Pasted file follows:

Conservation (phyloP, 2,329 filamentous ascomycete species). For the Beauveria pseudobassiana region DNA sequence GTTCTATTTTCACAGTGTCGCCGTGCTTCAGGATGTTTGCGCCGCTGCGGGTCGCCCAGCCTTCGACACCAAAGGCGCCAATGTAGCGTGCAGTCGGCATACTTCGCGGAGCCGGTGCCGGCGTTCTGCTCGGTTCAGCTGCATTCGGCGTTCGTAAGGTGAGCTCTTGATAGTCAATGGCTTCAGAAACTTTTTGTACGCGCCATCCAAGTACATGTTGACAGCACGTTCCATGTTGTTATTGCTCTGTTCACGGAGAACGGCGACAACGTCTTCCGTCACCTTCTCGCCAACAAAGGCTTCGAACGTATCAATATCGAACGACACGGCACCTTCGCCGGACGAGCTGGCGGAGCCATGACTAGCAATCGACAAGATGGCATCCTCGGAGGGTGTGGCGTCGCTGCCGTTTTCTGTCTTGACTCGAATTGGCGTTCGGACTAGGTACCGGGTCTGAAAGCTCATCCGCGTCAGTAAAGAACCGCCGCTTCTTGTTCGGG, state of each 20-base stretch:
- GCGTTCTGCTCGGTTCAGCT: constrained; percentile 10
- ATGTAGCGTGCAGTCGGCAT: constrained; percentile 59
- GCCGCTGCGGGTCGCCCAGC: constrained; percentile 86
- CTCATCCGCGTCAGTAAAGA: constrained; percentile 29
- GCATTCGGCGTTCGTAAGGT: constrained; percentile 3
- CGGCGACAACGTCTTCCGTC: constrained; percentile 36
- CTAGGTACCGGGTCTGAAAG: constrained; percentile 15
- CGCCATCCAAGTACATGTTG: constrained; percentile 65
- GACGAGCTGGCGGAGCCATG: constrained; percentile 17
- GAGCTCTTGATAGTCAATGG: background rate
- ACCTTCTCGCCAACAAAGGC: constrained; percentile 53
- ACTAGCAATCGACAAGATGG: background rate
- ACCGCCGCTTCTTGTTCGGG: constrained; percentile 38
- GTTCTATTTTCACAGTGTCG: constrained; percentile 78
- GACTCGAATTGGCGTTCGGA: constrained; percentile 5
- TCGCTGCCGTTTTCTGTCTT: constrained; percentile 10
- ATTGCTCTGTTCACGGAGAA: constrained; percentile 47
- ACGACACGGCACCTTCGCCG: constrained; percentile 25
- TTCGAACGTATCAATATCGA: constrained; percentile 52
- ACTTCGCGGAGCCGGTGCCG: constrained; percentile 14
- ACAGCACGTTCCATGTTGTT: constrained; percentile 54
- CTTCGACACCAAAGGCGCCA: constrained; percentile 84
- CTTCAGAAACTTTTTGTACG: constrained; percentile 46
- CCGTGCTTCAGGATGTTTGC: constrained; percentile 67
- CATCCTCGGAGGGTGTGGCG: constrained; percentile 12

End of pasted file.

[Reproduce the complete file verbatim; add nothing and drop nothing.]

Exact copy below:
Conservation (phyloP, 2,329 filamentous ascomycete species). For the Beauveria pseudobassiana region DNA sequence GTTCTATTTTCACAGTGTCGCCGTGCTTCAGGATGTTTGCGCCGCTGCGGGTCGCCCAGCCTTCGACACCAAAGGCGCCAATGTAGCGTGCAGTCGGCATACTTCGCGGAGCCGGTGCCGGCGTTCTGCTCGGTTCAGCTGCATTCGGCGTTCGTAAGGTGAGCTCTTGATAGTCAATGGCTTCAGAAACTTTTTGTACGCGCCATCCAAGTACATGTTGACAGCACGTTCCATGTTGTTATTGCTCTGTTCACGGAGAACGGCGACAACGTCTTCCGTCACCTTCTCGCCAACAAAGGCTTCGAACGTATCAATATCGAACGACACGGCACCTTCGCCGGACGAGCTGGCGGAGCCATGACTAGCAATCGACAAGATGGCATCCTCGGAGGGTGTGGCGTCGCTGCCGTTTTCTGTCTTGACTCGAATTGGCGTTCGGACTAGGTACCGGGTCTGAAAGCTCATCCGCGTCAGTAAAGAACCGCCGCTTCTTGTTCGGG, state of each 20-base stretch:
- GCGTTCTGCTCGGTTCAGCT: constrained; percentile 10
- ATGTAGCGTGCAGTCGGCAT: constrained; percentile 59
- GCCGCTGCGGGTCGCCCAGC: constrained; percentile 86
- CTCATCCGCGTCAGTAAAGA: constrained; percentile 29
- GCATTCGGCGTTCGTAAGGT: constrained; percentile 3
- CGGCGACAACGTCTTCCGTC: constrained; percentile 36
- CTAGGTACCGGGTCTGAAAG: constrained; percentile 15
- CGCCATCCAAGTACATGTTG: constrained; percentile 65
- GACGAGCTGGCGGAGCCATG: constrained; percentile 17
- GAGCTCTTGATAGTCAATGG: background rate
- ACCTTCTCGCCAACAAAGGC: constrained; percentile 53
- ACTAGCAATCGACAAGATGG: background rate
- ACCGCCGCTTCTTGTTCGGG: constrained; percentile 38
- GTTCTATTTTCACAGTGTCG: constrained; percentile 78
- GACTCGAATTGGCGTTCGGA: constrained; percentile 5
- TCGCTGCCGTTTTCTGTCTT: constrained; percentile 10
- ATTGCTCTGTTCACGGAGAA: constrained; percentile 47
- ACGACACGGCACCTTCGCCG: constrained; percentile 25
- TTCGAACGTATCAATATCGA: constrained; percentile 52
- ACTTCGCGGAGCCGGTGCCG: constrained; percentile 14
- ACAGCACGTTCCATGTTGTT: constrained; percentile 54
- CTTCGACACCAAAGGCGCCA: constrained; percentile 84
- CTTCAGAAACTTTTTGTACG: constrained; percentile 46
- CCGTGCTTCAGGATGTTTGC: constrained; percentile 67
- CATCCTCGGAGGGTGTGGCG: constrained; percentile 12